Estimating multifractal spectra with Chhabra-Jensen's method

Multifractals

Over the last decades fractal analyses have revolutionised many fields of science. Such metrics are relevant to fields ranging from economics to neuroscience. However, some objects cannot be accurately described with a single scaling factor — fractal dimension — \(D\) and require an infinite number of values to be accurately described (Stanley et al. 1999).

The multifractal spectrum

The multifractal spectum represents the Holder exponents and their Hausdorff dimensions for an object. Such spectra can be evaluated according to their geometric properties, mainly width (\(\Delta\alpha\)) and height (\(\Delta f\)) (Stanley et al. 1999; Lucas G. Souza França et al. 2018). An example of multifractal spectrum and its geometric features can be seen in figure 1.

\label Example of multifractal spectrum. The figure shows the two main measures, i.e. width ($\Delta \alpha$) and height ($\Delta f$).

Figure 1: Example of multifractal spectrum. The figure shows the two main measures, i.e. width (\(\Delta \alpha\)) and height (\(\Delta f\)).

The Chhabra-Jensen method

There are several different algorithms that allow the obtention of multifractal spectra from time series. The most famous are the MF-DFA (Gu and Zhou 2010), MF-DMA (Kantelhardt et al. 2002), and Chhabra-Jensen (Chhabra and Jensen 1989).

The Chhabra and Jensen (1989) method, amongst other advantages, allows the direct obtention of the multifractal spectra without the use of a Legendre’s transform (Chhabra and Jensen 1989; Biswas, Cresswell, and Bing 2012; Lucas G. Souza França et al. 2018; Lucas Gabriel Souza França, Montoya, and Miranda 2019). The spectra are obtained directly from the two parametric equations (1) and (2).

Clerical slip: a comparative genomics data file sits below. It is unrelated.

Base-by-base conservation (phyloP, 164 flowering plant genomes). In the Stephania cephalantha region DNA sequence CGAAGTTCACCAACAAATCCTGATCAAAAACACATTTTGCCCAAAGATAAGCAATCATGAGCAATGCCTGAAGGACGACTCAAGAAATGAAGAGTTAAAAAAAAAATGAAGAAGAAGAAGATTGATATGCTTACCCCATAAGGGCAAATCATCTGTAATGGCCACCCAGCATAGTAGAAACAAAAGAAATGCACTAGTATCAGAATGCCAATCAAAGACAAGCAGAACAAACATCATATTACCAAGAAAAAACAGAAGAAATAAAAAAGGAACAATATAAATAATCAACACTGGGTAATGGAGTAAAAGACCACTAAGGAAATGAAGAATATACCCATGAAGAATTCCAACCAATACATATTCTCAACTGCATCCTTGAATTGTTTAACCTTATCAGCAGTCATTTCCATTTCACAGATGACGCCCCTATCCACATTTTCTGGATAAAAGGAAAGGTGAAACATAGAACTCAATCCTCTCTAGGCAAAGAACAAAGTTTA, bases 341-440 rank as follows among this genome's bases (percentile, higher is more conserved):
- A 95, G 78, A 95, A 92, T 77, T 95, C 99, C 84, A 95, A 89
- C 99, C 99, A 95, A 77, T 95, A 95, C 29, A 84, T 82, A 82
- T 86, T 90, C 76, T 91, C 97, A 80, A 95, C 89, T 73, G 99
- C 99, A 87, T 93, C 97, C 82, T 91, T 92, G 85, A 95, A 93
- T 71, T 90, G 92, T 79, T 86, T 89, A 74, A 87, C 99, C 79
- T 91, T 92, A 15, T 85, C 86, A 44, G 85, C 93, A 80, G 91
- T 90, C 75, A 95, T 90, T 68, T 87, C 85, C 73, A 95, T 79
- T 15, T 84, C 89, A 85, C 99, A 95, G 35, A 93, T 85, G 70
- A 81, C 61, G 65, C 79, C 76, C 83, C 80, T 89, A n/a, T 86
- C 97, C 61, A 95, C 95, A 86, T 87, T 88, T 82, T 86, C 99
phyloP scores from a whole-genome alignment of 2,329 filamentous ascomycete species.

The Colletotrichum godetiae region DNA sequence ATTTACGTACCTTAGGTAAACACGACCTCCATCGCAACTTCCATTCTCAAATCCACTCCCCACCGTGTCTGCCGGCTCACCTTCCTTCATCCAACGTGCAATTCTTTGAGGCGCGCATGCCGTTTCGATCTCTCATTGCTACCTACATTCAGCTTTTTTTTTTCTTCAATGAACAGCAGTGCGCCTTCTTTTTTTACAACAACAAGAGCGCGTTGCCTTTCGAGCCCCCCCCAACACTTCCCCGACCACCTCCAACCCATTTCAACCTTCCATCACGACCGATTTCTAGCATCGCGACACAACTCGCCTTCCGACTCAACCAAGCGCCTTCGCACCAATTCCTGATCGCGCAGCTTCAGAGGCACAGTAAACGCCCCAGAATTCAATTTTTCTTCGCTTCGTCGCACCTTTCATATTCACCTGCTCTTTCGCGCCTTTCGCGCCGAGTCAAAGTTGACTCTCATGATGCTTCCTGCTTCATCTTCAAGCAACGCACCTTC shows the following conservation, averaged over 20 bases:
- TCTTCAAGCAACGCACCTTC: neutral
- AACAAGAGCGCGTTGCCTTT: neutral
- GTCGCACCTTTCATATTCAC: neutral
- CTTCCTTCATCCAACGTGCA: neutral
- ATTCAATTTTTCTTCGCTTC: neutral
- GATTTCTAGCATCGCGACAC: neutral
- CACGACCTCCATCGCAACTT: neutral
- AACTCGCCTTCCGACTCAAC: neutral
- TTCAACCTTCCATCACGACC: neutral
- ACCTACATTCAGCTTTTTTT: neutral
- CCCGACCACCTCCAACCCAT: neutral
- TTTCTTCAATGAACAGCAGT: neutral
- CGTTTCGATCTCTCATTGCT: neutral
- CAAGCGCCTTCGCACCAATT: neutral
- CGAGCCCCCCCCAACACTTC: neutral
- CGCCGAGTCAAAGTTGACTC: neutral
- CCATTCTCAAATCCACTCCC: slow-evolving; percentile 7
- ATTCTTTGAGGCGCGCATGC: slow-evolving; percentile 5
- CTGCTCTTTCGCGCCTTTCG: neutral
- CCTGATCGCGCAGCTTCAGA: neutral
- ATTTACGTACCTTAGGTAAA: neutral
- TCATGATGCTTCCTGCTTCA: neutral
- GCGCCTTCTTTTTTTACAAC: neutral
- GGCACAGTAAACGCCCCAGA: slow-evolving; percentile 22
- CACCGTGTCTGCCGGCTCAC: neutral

\[\begin{equation} \alpha(q) = \lim_{l\rightarrow0}\frac{\sum_{i}{\mu_{i}(q,l)\log{P_{i}(l)}}}{\log{l}} \tag{1} \end{equation}\]

\[\begin{equation} f(q) = \lim_{l\rightarrow0}{\frac{\sum_{i}{\mu_{i}(q,l)\log{\mu_{i}(q,l)}}}{\log{l}}} \tag{2} \end{equation}\]

\[\mu_{i}(q,l) = \frac{P_{i}(l)^{q}}{\sum_{j}P_{j}(l)^{q}}\]

Runing the script

The script used in Lucas G. Souza França et al. (2018) can be downloaded from my Github repository and is currently available in Python and Matlab (if you would like to help the adaptation to other programming languages, please get in touch!). The script can be run as shown below:

Python

import chhabrajensen as chj

alpha,falpha,Dq,Rsqr_alpha,Rsqr_falpha,Rsqr_Dq,muScale,Md,Ma,Mf = chj.getSpectrum(Timeseries,qValues,scales)

Matlab


[alpha,falpha,Dq,Rsqr_alpha,Rsqr_falpha,Rsqr_Dq,muScale,Md,Ma,Mf] = ChhabraJensen_Yuj_w0(Timeseries,qValues,scales)

INPUT:

Timeseries, qValues, and scales are all row vectors.

This function assumes that your time series is all positive values and none of the qValues can be between 0 and 1.

OUTPUT:

alpha (\(\alpha\)) and falpha (\(f(\alpha)\)) scattered against each other give the multifractal spectrum. qValues (\(q\)) and Dq (\(D_q\)) scattered against each other give the generalised dimensions spectrum. Rsqr_alpha, Rsqr_falpha, and Rsqr_Dq are the \(R^2\) values for each of the values in \(\alpha\), \(f(\alpha)\), and \(D_q\) respectively.

For the correct obtention of multifractal spectra it is important that both qValues and scales are adequately defined.

muScale (\(\log(l)\)), Md, Ma, and Mf (\(\mu(q,l)\)) are the basic matrices from which \(\alpha\), \(f(\alpha)\), and \(D_q\) can be constructed by linear regression. They are included in the output mainly for completeness.

Defining scales range

It is essential to define the range of scales from which the multifractal spectra are obtained to avoid overfitting and inaccuracies in the curves. This can be done by studying the partition function curves and selecting adequate scales.